Health officials in Detroit[11] announced that crews will be visiting people’s homes, educating them about the benefits of the shots and helping them sign up for appointments.

In Louisiana[12], religious organizations and civic groups are going door to door as well, simplifying the process of getting vaccinated.

Bringing vaccines to people’s homes can help remove the barriers and gives people easy opportunities to get vaccinated.

In the country’s race to vaccinate people and build herd immunity, local governments and public health leaders have had to come up with innovative ways to provide equitable and easy access to the vaccines.

In some areas, this has meant launching vaccination sites specifically geared toward seniors, a group that’s seen the highest rates of hospitalization and death during the pandemic.

Mobile clinics have also popped up in underserved areas, eliminating the need for online pre-registration or travel in communities that have limited access to technology and transportation.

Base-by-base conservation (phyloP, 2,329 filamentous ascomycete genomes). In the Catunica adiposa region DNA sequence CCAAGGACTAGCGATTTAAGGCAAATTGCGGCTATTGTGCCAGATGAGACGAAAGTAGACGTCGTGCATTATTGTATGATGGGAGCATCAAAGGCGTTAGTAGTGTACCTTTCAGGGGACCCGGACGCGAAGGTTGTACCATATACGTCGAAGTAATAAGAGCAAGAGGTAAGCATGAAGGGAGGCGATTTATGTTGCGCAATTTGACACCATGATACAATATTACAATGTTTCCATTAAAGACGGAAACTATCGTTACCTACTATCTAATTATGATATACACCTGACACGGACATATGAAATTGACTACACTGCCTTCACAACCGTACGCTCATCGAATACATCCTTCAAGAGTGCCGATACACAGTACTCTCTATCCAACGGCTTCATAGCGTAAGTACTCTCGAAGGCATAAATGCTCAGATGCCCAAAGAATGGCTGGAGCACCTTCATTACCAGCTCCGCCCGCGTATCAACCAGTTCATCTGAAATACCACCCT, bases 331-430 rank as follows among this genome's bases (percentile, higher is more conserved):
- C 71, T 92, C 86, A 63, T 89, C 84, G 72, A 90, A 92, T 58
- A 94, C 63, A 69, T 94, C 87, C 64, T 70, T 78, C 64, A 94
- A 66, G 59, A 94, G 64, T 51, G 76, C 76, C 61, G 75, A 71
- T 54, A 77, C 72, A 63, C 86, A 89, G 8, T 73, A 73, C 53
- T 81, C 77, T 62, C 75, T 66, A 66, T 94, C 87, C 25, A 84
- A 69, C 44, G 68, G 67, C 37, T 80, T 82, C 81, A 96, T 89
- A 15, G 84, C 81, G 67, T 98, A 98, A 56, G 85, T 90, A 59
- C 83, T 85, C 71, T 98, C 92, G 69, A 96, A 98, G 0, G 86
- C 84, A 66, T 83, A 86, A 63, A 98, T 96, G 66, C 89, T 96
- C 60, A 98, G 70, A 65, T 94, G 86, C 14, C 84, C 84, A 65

Local health officials have taken cultural approaches, they’ve opened 24/7 clinics, and have recently started meeting vaccine-hesitant people at their homes.

References

  1. ^ Gary and Mary West PACE (westpace.org)
  2. ^ CHA Hollywood Presbyterian Medical Center (www.hollywoodpresbyterian.com)
  3. ^ Southern California Eye Institute (SCEI) (sceyes.org)
  4. ^ Dr. Rohit Varma (www.hollywoodpresbyterian.com)
  5. ^ Project HOPE (www.projecthope.org)
  6. ^ vaccine clinics with overnight hours (www.kcrg.com)
  7. ^ Black Doctors COVID-19 Consortium (whyy.org)
  8. ^ overnight vaccine clinic (www.clickondetroit.com)
  9. ^ homebound seniors (www.goerie.com)
  10. ^ programs (www.wtkr.com)
  11. ^ Detroit (www.usnews.com)
  12. ^ Louisiana (www.seattletimes.com)